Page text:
My steepest learning curve has been to alter our yoga teacher training swiftly, from an in-house, face to face experience, to one that is now in a virtual classroom. I battled with this. I was disappointed and felt truly in between a rock and a hard place. The uncertainty of how long this is all going – the fact that one moment, we had excitedly kick-started the online component, then two weeks later, had our opening ceremony on ground shaky enough that three of the students had to be live streamed into the event. Then we went to a sudden lockdown, giving us under a week to sort something out with zero knowledge of how to do so. It’s interesting that you can resist something for so many years and then learn it in a matter of days if you need to.
When I started my business, I was all about the hustle. Many years later, I’m less hustle and more flow. I still thrive under pressure and actually, during the very first stages of this pandemic, I was strangely excited. I love change and I love a challenge. The anxiety that followed was fairly severe, which I feel most people would have experienced, even without awareness of where it was coming from. Energy travels like that. Globally, we were and are going through a crisis – this is nothing less than uncertain and uneasy times, which is going to send a ripple effect of angst through anyone who has a heartbeat, at some point. From what I can gather, the week starting Sunday 29 March and moving into April was a fucking big one. It still is.
I hit a full tilt hustle and surprised myself with the memory of how well I worked under pressure. In more recent years, I have experienced uncomfortable self-judgments as I seem to run late more, cancel more, and just generally be more flakey than I had ever been before – hello motherhood! Put me in a crisis and I seem to be able to hold it together ok, especially if I have no time to feel into it because I’m in hustle mode. Oh. That’s right. All those years of hustle was actually me running away from the present moment. Yep! And we have arrived back to that old pattern.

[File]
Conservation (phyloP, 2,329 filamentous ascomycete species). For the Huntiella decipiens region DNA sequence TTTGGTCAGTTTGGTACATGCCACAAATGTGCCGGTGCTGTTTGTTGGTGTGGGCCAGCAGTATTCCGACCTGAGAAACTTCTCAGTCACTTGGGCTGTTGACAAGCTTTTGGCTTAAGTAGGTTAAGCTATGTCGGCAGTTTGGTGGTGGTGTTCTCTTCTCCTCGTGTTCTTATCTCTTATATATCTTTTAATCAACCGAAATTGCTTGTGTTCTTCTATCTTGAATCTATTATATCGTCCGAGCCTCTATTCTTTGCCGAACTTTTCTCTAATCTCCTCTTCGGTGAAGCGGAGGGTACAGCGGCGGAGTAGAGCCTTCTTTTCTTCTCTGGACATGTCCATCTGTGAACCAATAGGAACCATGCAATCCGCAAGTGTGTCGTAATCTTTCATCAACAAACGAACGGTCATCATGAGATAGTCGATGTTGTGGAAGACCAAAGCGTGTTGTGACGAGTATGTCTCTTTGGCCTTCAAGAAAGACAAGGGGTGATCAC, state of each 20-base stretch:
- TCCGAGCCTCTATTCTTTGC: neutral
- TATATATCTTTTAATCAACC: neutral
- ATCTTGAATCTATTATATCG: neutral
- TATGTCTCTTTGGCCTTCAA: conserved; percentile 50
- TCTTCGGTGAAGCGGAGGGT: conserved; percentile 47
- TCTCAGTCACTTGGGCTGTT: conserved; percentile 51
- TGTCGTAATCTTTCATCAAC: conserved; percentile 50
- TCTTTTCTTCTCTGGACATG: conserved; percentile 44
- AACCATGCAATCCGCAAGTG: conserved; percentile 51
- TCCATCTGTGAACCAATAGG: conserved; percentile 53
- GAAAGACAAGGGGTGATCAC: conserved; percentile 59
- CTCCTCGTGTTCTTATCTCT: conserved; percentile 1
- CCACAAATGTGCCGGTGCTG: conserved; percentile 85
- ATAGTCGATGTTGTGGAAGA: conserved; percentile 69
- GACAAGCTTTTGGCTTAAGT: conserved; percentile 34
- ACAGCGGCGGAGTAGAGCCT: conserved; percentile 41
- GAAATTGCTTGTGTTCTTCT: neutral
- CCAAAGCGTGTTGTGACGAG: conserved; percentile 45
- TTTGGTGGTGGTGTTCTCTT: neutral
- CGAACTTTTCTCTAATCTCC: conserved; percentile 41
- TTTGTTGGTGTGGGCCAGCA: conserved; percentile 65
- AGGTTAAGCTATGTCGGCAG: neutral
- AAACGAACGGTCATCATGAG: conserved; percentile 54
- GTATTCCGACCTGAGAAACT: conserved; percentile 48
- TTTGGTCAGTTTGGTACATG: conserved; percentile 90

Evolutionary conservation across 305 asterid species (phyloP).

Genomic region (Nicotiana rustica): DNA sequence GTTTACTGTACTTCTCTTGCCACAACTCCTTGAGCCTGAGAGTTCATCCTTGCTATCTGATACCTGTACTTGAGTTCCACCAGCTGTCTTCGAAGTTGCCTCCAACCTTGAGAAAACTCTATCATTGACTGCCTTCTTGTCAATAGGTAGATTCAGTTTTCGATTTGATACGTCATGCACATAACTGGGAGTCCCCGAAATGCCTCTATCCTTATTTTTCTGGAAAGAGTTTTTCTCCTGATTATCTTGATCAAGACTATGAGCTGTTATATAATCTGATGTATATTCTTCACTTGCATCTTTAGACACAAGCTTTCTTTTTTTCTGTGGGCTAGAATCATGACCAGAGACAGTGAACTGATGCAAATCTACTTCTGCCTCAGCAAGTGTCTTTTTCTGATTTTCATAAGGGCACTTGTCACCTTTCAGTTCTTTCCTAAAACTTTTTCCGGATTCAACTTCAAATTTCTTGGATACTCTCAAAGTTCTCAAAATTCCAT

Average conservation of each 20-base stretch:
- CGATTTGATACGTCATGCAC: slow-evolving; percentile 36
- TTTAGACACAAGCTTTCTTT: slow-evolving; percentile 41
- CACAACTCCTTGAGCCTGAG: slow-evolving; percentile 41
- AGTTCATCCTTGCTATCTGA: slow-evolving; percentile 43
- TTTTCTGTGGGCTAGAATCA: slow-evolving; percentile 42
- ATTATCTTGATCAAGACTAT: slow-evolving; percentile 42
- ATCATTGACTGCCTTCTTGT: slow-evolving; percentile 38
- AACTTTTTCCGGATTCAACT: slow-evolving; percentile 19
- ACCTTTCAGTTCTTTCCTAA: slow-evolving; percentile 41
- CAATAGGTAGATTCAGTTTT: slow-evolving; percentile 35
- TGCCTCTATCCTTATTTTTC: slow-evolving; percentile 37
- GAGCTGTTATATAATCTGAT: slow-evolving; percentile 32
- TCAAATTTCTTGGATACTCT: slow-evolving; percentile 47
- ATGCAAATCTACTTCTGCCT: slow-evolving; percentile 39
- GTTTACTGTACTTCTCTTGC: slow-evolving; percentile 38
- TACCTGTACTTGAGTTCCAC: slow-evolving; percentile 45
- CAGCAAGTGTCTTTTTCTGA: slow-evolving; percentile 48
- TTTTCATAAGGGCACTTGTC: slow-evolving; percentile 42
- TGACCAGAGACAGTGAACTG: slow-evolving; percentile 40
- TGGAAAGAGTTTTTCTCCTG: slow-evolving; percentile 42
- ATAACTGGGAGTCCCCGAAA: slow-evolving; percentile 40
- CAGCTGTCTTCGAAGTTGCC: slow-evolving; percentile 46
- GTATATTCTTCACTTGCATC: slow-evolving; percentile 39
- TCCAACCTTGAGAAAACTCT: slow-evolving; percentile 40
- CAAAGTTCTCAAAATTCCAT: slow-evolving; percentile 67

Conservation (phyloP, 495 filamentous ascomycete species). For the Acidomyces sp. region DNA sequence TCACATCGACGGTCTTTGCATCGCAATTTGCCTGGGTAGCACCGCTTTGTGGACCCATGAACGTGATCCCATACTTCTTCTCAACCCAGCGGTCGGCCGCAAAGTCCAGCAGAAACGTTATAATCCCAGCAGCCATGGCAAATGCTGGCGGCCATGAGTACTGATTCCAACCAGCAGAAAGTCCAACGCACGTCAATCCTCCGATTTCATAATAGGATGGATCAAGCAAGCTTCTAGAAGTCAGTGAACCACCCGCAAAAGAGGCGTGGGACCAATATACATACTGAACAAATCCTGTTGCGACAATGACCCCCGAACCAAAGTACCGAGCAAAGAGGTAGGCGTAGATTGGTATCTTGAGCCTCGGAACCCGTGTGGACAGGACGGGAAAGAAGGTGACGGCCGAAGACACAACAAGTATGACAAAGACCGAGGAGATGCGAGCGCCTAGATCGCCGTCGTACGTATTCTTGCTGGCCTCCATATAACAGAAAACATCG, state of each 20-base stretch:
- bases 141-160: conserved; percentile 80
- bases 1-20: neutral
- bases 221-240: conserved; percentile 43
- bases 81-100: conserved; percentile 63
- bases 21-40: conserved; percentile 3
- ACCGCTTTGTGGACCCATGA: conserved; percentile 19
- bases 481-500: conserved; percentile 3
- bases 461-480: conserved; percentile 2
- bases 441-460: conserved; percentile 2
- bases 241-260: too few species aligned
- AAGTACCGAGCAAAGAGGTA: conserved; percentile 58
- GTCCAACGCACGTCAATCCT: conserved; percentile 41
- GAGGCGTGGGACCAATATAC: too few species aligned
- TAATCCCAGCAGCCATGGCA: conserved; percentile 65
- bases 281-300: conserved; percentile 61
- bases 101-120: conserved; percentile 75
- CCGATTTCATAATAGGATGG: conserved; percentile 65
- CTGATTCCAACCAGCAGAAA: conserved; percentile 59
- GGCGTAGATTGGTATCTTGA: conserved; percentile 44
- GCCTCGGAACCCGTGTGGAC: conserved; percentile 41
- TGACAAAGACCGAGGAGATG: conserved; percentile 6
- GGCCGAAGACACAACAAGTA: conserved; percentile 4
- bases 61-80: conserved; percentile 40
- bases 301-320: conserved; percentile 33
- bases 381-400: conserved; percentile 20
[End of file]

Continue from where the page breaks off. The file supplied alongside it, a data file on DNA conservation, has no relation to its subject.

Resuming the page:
In all seriousness though, that was a tough week. The steep learning curve was dealing with my own personal disappointments while learning how to grasp teaching in a virtual classroom. That was hard for me. As I moved through and spoke to each unique and beautiful individual, I was immensely inspired by the willingness that was dished out to keep on moving. The openness that was cultivated through such a diverse shift in paradigms of delivery made me really feel this ‘in this together’ kinda love. I fully trust that the tools of this practice will help anyone through these tough times. In all this uncertainty, that, I know.
I had no idea where we were going, but an unwavering daily sitting practice gave me a steady, consistent and concise clarity that would only shine upon the next few hours in time and space – because looking any further than that was completely impossible. Everything was changing so much as this new Earth was shaking off the shit and unravelling completely to breathe in amongst the chaos that we as humans have rained down on it.
Now, as far as where we are going, I know it’s to a dimension through a time in space (AKA now) where we get the opportunity to utilise this newly stumbled across interval to rewrite where we are headed. To ask those bigger questions and to elevate our ability to tap into clarity, peace and balance – qualities that perhaps we lost through a clouded illusion that we came to believe was a reality we wanted.
In amongst all the uncertainty, I know many of us deeply know. Know that this is an important part of the global rising. An expansion of awareness where we have the opportunity to ascend out of the depths of ignorance, into the open and loving arms of consciousness. Even if the shake up feels fierce, deep down we know it’s an opportunity to get out of the way of ourselves and straighten a few things out. Perhaps ditch some old belief systems, bring in more of what makes us happy and let go of all the shit that weighs us down. There ain’t no better time to do that than now, during a time where we are forced to stop and reflect, ‘Was I truly deeply happy before the rug got completely and violently swept out from under me?’ This is the question you want to be gently asking yourself.